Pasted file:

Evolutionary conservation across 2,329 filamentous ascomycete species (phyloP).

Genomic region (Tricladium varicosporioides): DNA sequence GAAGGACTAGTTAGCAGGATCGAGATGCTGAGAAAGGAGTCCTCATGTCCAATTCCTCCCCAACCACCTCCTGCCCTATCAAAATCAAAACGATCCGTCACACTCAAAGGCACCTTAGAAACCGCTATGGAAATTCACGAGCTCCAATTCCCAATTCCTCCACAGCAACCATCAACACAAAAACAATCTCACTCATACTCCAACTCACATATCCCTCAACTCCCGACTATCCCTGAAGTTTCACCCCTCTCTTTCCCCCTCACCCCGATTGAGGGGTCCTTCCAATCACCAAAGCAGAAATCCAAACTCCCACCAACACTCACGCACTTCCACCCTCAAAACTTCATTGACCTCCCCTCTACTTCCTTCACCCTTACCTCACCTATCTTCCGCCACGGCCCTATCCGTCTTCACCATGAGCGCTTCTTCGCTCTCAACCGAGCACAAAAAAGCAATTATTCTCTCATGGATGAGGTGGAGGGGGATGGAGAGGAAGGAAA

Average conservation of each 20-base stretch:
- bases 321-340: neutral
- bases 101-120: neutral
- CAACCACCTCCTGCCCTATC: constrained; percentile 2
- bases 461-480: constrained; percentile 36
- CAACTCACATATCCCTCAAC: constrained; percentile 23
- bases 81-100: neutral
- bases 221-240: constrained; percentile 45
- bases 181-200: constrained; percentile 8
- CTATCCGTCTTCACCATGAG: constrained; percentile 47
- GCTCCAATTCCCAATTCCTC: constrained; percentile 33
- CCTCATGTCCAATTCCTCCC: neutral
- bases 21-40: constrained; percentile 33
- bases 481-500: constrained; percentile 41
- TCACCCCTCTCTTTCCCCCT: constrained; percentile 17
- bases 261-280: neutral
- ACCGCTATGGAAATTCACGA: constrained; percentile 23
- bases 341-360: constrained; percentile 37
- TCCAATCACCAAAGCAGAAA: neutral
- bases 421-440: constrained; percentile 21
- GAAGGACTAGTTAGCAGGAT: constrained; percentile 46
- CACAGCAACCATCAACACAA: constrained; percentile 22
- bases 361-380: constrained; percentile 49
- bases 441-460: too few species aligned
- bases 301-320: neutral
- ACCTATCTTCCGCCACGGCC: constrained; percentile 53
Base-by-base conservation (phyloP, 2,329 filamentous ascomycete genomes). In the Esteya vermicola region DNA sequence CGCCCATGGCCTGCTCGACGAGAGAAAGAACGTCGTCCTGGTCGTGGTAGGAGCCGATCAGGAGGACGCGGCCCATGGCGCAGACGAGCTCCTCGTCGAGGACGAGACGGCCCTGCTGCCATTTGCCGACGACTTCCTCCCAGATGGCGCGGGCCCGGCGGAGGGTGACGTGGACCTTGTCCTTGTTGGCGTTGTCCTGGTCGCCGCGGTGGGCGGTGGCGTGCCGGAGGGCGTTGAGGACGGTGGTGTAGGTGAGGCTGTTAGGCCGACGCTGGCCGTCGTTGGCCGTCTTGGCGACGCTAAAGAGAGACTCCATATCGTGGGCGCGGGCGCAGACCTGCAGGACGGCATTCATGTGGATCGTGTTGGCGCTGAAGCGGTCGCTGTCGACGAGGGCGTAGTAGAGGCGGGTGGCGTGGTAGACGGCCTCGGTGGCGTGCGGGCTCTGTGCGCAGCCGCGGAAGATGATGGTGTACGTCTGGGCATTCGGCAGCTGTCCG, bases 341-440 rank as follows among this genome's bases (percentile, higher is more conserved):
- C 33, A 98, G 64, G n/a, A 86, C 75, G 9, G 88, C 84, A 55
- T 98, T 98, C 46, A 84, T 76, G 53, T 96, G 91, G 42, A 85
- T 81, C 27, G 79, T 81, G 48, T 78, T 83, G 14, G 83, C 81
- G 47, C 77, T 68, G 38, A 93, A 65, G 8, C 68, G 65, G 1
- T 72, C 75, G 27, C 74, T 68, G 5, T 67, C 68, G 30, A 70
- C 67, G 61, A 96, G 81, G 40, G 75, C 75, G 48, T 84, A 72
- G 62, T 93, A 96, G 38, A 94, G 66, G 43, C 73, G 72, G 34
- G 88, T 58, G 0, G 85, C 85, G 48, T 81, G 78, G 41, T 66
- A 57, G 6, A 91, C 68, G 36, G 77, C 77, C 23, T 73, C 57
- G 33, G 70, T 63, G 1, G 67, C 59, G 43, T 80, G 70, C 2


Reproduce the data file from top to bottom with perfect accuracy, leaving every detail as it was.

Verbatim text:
Evolutionary conservation across 2,329 filamentous ascomycete species (phyloP).

Genomic region (Tricladium varicosporioides): DNA sequence GAAGGACTAGTTAGCAGGATCGAGATGCTGAGAAAGGAGTCCTCATGTCCAATTCCTCCCCAACCACCTCCTGCCCTATCAAAATCAAAACGATCCGTCACACTCAAAGGCACCTTAGAAACCGCTATGGAAATTCACGAGCTCCAATTCCCAATTCCTCCACAGCAACCATCAACACAAAAACAATCTCACTCATACTCCAACTCACATATCCCTCAACTCCCGACTATCCCTGAAGTTTCACCCCTCTCTTTCCCCCTCACCCCGATTGAGGGGTCCTTCCAATCACCAAAGCAGAAATCCAAACTCCCACCAACACTCACGCACTTCCACCCTCAAAACTTCATTGACCTCCCCTCTACTTCCTTCACCCTTACCTCACCTATCTTCCGCCACGGCCCTATCCGTCTTCACCATGAGCGCTTCTTCGCTCTCAACCGAGCACAAAAAAGCAATTATTCTCTCATGGATGAGGTGGAGGGGGATGGAGAGGAAGGAAA

Average conservation of each 20-base stretch:
- bases 321-340: neutral
- bases 101-120: neutral
- CAACCACCTCCTGCCCTATC: constrained; percentile 2
- bases 461-480: constrained; percentile 36
- CAACTCACATATCCCTCAAC: constrained; percentile 23
- bases 81-100: neutral
- bases 221-240: constrained; percentile 45
- bases 181-200: constrained; percentile 8
- CTATCCGTCTTCACCATGAG: constrained; percentile 47
- GCTCCAATTCCCAATTCCTC: constrained; percentile 33
- CCTCATGTCCAATTCCTCCC: neutral
- bases 21-40: constrained; percentile 33
- bases 481-500: constrained; percentile 41
- TCACCCCTCTCTTTCCCCCT: constrained; percentile 17
- bases 261-280: neutral
- ACCGCTATGGAAATTCACGA: constrained; percentile 23
- bases 341-360: constrained; percentile 37
- TCCAATCACCAAAGCAGAAA: neutral
- bases 421-440: constrained; percentile 21
- GAAGGACTAGTTAGCAGGAT: constrained; percentile 46
- CACAGCAACCATCAACACAA: constrained; percentile 22
- bases 361-380: constrained; percentile 49
- bases 441-460: too few species aligned
- bases 301-320: neutral
- ACCTATCTTCCGCCACGGCC: constrained; percentile 53
Base-by-base conservation (phyloP, 2,329 filamentous ascomycete genomes). In the Esteya vermicola region DNA sequence CGCCCATGGCCTGCTCGACGAGAGAAAGAACGTCGTCCTGGTCGTGGTAGGAGCCGATCAGGAGGACGCGGCCCATGGCGCAGACGAGCTCCTCGTCGAGGACGAGACGGCCCTGCTGCCATTTGCCGACGACTTCCTCCCAGATGGCGCGGGCCCGGCGGAGGGTGACGTGGACCTTGTCCTTGTTGGCGTTGTCCTGGTCGCCGCGGTGGGCGGTGGCGTGCCGGAGGGCGTTGAGGACGGTGGTGTAGGTGAGGCTGTTAGGCCGACGCTGGCCGTCGTTGGCCGTCTTGGCGACGCTAAAGAGAGACTCCATATCGTGGGCGCGGGCGCAGACCTGCAGGACGGCATTCATGTGGATCGTGTTGGCGCTGAAGCGGTCGCTGTCGACGAGGGCGTAGTAGAGGCGGGTGGCGTGGTAGACGGCCTCGGTGGCGTGCGGGCTCTGTGCGCAGCCGCGGAAGATGATGGTGTACGTCTGGGCATTCGGCAGCTGTCCG, bases 341-440 rank as follows among this genome's bases (percentile, higher is more conserved):
- C 33, A 98, G 64, G n/a, A 86, C 75, G 9, G 88, C 84, A 55
- T 98, T 98, C 46, A 84, T 76, G 53, T 96, G 91, G 42, A 85
- T 81, C 27, G 79, T 81, G 48, T 78, T 83, G 14, G 83, C 81
- G 47, C 77, T 68, G 38, A 93, A 65, G 8, C 68, G 65, G 1
- T 72, C 75, G 27, C 74, T 68, G 5, T 67, C 68, G 30, A 70
- C 67, G 61, A 96, G 81, G 40, G 75, C 75, G 48, T 84, A 72
- G 62, T 93, A 96, G 38, A 94, G 66, G 43, C 73, G 72, G 34
- G 88, T 58, G 0, G 85, C 85, G 48, T 81, G 78, G 41, T 66
- A 57, G 6, A 91, C 68, G 36, G 77, C 77, C 23, T 73, C 57
- G 33, G 70, T 63, G 1, G 67, C 59, G 43, T 80, G 70, C 2